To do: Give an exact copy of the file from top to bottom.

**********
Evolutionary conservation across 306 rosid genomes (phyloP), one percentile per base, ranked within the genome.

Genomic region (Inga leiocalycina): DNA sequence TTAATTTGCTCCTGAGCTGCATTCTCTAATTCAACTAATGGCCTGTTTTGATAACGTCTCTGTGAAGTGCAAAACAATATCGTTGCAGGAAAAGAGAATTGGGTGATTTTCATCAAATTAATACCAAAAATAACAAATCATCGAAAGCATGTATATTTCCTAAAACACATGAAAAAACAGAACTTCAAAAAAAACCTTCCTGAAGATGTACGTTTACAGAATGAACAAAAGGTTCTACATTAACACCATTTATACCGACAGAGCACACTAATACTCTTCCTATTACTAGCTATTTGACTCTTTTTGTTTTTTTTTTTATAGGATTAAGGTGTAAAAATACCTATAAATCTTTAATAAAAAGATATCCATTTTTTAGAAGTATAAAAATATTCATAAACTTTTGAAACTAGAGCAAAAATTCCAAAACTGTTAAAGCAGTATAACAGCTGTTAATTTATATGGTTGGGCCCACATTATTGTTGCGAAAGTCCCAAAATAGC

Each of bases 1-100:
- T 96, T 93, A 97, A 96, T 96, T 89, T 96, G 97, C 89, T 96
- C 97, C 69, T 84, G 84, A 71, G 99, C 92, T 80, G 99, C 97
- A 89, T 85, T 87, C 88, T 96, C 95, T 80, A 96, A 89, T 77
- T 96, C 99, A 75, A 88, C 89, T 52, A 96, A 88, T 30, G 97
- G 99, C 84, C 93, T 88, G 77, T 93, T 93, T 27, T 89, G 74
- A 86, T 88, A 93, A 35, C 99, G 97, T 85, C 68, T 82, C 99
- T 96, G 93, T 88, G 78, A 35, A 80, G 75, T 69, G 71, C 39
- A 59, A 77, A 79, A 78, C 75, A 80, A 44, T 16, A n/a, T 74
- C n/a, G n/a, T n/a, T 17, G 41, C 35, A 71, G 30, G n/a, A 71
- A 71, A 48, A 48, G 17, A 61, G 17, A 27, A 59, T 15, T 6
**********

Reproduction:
Evolutionary conservation across 306 rosid genomes (phyloP), one percentile per base, ranked within the genome.

Genomic region (Inga leiocalycina): DNA sequence TTAATTTGCTCCTGAGCTGCATTCTCTAATTCAACTAATGGCCTGTTTTGATAACGTCTCTGTGAAGTGCAAAACAATATCGTTGCAGGAAAAGAGAATTGGGTGATTTTCATCAAATTAATACCAAAAATAACAAATCATCGAAAGCATGTATATTTCCTAAAACACATGAAAAAACAGAACTTCAAAAAAAACCTTCCTGAAGATGTACGTTTACAGAATGAACAAAAGGTTCTACATTAACACCATTTATACCGACAGAGCACACTAATACTCTTCCTATTACTAGCTATTTGACTCTTTTTGTTTTTTTTTTTATAGGATTAAGGTGTAAAAATACCTATAAATCTTTAATAAAAAGATATCCATTTTTTAGAAGTATAAAAATATTCATAAACTTTTGAAACTAGAGCAAAAATTCCAAAACTGTTAAAGCAGTATAACAGCTGTTAATTTATATGGTTGGGCCCACATTATTGTTGCGAAAGTCCCAAAATAGC

Each of bases 1-100:
- T 96, T 93, A 97, A 96, T 96, T 89, T 96, G 97, C 89, T 96
- C 97, C 69, T 84, G 84, A 71, G 99, C 92, T 80, G 99, C 97
- A 89, T 85, T 87, C 88, T 96, C 95, T 80, A 96, A 89, T 77
- T 96, C 99, A 75, A 88, C 89, T 52, A 96, A 88, T 30, G 97
- G 99, C 84, C 93, T 88, G 77, T 93, T 93, T 27, T 89, G 74
- A 86, T 88, A 93, A 35, C 99, G 97, T 85, C 68, T 82, C 99
- T 96, G 93, T 88, G 78, A 35, A 80, G 75, T 69, G 71, C 39
- A 59, A 77, A 79, A 78, C 75, A 80, A 44, T 16, A n/a, T 74
- C n/a, G n/a, T n/a, T 17, G 41, C 35, A 71, G 30, G n/a, A 71
- A 71, A 48, A 48, G 17, A 61, G 17, A 27, A 59, T 15, T 6